Last updated on November 17th, 2016
From the old standby of Mrs. Dash to an artisanal jar of alderwood-smoked salt, we’re all familiar with the way a little extra seasoning added to regular NaCl can boost its power exponentially. Well, why not do it at home in five minutes? Over at iVillage, I’ve shared four recipes for homemade flavored salts, from smoky to zesty to super savory.
The method for making your own flavored salts is stupidly simple:
- For recipes that incorporate dry ingredients only, such as the cocoa-coffee salt or the porcini salt I’ve shared on iVillage, creating an intensely flavorful salt is as easy as blending the ingredients together in a food processor or spice grinder.
- For salts blended with wet ingredients, such as my lemon-sage salt or smoky salt, an additional step is required. Drying the salt in a low oven for a half hour removes excess moisture so the salt will stay crystallized when stored at room temperature. (You can also air-dry the salt on your counter for a few days, but I prefer a half-hour wait to a multi-day one.)
Once you have the basic technique down, you can make flavored salts in any combination your little heart desires. (Well, try the cocoa-coffee salt first, because it rules, and then start experimenting.) I’ll even give you a bonus recipe below to get your creative juices and salivary glands flowing.
The best part about making your own flavored salts, apart from the mad-scientist aspect, is the relative inexpense of each experiment. Salt is one of the most valuable kitchen staples, yet costs mere pennies per cup. And the few teaspoons of added ingredients mean you can play around with pricey things like dried porcini mushrooms (or saffron, or fennel pollen) without blowing the grocery budget.
As for that bonus recipe? Togarashi salt, based on the flavors found in a Japanese spice blend, brings together a bunch of first-rate tastes—spicy chili and peppercorns, sweet citrus, almost-creamy sesame seeds, and a saline hit of seaweed—for a punch in every pinch. This salt is a powerhouse: it’s unsurprisingly fantastic on grilled fish and shellfish, but it adds a little something-something to your mom’s chicken soup, makes all manner of vegetables into show-stealers, and works amazingly well as a dry rub for pork and even Thanksgiving turkey.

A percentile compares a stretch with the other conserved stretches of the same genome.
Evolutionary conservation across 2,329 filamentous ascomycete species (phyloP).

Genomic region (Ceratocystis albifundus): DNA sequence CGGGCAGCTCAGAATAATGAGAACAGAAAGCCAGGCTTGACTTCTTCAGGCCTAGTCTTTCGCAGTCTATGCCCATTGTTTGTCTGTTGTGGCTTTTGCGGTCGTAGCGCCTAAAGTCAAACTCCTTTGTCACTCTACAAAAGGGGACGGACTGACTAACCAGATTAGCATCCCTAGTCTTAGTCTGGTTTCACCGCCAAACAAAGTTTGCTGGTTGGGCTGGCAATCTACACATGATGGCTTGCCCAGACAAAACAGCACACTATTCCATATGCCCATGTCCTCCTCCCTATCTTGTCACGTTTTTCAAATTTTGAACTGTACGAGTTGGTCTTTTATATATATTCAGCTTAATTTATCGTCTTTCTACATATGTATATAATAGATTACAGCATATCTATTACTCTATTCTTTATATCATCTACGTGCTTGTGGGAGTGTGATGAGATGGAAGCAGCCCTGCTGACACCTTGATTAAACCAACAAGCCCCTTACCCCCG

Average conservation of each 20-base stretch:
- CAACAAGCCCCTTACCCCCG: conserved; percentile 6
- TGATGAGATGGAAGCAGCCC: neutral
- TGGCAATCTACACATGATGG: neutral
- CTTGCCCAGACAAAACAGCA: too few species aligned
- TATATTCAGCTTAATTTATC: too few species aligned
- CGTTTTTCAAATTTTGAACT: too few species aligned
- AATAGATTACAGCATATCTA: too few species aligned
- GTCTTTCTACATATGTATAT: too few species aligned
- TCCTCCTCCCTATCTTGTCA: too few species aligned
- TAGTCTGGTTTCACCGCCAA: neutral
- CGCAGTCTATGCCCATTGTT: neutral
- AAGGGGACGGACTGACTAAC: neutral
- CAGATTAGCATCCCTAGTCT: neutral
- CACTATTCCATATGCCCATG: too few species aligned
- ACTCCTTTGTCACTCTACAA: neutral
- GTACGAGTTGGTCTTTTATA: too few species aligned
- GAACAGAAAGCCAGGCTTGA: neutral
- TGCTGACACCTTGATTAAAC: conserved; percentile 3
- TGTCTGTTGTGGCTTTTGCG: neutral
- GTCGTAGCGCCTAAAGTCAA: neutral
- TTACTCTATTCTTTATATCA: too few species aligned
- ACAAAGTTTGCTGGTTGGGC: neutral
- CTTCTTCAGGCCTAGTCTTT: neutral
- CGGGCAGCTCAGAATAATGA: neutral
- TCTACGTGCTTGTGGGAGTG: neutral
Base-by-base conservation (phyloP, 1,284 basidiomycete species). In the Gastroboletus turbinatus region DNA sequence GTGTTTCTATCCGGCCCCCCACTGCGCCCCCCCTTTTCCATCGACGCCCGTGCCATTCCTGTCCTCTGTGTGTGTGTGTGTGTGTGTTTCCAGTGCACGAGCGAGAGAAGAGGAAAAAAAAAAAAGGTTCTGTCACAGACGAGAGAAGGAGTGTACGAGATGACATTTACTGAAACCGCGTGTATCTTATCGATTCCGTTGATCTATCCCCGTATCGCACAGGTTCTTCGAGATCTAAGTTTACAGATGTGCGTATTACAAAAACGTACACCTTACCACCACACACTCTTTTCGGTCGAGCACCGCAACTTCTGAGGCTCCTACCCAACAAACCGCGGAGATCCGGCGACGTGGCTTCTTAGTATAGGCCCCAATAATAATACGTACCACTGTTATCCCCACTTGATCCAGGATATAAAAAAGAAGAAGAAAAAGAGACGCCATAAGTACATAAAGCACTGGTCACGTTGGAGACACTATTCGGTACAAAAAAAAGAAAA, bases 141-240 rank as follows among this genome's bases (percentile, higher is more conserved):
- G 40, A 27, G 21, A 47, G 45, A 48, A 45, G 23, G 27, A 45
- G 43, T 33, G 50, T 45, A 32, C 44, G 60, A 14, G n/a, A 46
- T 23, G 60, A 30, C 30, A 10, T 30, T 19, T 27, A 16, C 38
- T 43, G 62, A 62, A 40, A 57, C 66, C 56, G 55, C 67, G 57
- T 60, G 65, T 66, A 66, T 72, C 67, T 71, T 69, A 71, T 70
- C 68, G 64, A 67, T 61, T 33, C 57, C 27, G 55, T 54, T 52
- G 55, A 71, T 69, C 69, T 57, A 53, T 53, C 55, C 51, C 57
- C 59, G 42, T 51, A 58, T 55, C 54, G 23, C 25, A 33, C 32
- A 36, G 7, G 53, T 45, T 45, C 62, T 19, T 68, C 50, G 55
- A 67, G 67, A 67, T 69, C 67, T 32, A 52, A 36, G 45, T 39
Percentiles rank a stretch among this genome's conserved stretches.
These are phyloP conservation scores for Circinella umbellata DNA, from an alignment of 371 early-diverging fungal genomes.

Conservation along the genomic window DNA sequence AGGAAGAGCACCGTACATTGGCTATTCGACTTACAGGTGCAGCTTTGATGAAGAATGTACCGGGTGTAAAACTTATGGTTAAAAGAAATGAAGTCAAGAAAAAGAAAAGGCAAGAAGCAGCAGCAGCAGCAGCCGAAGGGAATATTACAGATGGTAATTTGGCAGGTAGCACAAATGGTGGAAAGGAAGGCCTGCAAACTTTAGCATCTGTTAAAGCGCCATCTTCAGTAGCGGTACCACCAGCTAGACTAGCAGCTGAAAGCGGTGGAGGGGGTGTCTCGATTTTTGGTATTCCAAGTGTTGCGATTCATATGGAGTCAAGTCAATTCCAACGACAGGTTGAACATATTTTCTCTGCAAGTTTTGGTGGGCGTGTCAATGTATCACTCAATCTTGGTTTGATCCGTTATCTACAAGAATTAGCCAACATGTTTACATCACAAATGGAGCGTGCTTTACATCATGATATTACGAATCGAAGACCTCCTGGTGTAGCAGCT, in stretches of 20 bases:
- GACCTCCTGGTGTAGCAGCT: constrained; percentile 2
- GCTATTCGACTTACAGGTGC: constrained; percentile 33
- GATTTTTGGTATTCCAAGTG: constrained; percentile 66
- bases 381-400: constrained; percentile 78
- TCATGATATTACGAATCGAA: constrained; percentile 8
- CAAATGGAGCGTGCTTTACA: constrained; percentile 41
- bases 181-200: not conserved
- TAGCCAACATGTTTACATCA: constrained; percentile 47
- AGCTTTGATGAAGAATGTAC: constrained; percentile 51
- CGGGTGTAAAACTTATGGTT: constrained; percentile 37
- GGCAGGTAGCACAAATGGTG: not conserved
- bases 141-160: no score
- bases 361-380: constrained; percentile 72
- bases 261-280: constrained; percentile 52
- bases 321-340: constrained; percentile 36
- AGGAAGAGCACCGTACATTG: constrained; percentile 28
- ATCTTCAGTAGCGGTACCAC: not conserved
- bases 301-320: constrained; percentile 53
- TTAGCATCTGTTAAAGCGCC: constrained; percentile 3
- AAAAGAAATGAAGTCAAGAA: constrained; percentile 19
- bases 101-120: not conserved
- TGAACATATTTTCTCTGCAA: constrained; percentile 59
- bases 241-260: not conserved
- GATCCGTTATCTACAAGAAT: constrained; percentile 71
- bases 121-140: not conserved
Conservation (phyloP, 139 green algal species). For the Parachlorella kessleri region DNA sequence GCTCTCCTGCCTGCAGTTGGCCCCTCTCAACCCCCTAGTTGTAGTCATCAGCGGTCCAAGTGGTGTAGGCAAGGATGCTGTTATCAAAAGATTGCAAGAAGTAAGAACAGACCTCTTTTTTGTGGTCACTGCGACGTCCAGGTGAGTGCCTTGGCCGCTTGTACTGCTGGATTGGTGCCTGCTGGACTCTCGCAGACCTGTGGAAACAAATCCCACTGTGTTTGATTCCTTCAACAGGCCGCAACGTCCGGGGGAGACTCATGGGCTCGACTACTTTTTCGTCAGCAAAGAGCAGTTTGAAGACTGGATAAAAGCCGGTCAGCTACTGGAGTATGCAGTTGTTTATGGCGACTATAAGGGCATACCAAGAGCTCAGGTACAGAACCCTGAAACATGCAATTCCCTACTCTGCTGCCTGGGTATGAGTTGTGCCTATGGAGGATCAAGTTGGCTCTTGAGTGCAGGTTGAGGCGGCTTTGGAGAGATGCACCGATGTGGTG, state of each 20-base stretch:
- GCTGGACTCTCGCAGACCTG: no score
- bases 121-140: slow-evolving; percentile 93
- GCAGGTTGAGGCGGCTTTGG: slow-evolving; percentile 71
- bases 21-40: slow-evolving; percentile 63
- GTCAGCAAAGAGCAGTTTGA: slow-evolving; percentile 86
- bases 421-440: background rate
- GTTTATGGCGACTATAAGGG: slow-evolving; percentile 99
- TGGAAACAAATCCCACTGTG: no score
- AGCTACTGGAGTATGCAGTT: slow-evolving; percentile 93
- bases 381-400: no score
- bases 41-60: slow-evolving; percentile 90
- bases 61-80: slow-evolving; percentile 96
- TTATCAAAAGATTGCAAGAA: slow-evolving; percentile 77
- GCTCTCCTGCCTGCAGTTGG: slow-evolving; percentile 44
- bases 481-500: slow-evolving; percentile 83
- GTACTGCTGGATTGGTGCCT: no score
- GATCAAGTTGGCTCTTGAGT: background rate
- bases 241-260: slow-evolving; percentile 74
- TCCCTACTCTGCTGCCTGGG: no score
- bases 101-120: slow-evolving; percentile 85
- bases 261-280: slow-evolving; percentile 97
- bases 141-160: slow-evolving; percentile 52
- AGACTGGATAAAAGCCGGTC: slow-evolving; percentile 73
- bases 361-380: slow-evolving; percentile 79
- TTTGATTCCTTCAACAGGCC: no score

It just goes to show that when it comes to flavored salt, you basically can’t go wrong. It’s a much better five-minute trick than throwing another frozen dinner into the microwave, right?
Prep time: 5 minutes
Total time: 45 minutes
Makes approximately 3/4-1 cup salt
- 1 teaspoon sesame seeds
- 1/4 oz. nori, kombu, or wakame seaweed (in sheets or shredded)
- 1 teaspoon whole black peppercorns
- 1/2 teaspoon red chili flakes
- zest of 1 navel orange
- 4 1/2 oz. coarse kosher salt (such as Morton’s; for an explanation why I don’t specify a cup measurement here, read about the differences between kosher salt brands)
Preheat the oven to 200˚F.
Toast the sesame seeds in a small skillet just until they’re fragrant and starting to turn golden, then remove from the heat.
Break the seaweed into small chunks if using sheets, then add to a mini food processor with the black peppercorns. Pulse until the seaweed and peppercorns are ground to a coarse powder.
Add the reserved sesame seeds, chili flakes, orange zest, and salt to the food processor and pulse again until blended.
Spread the salt on a rimmed baking sheet in a thin layer.
Turn the oven off, then place the baking sheet in the oven, letting the residual heat dry the salt for a half hour.
Remove the salt from the oven and let it cool to room temperature on the baking sheet, then transfer the salt to a sealable container like a Mason jar.
Because the natural oils in sesame seeds can make them go rancid after a while, this salt should be stored in a cool, dry place and used within a year.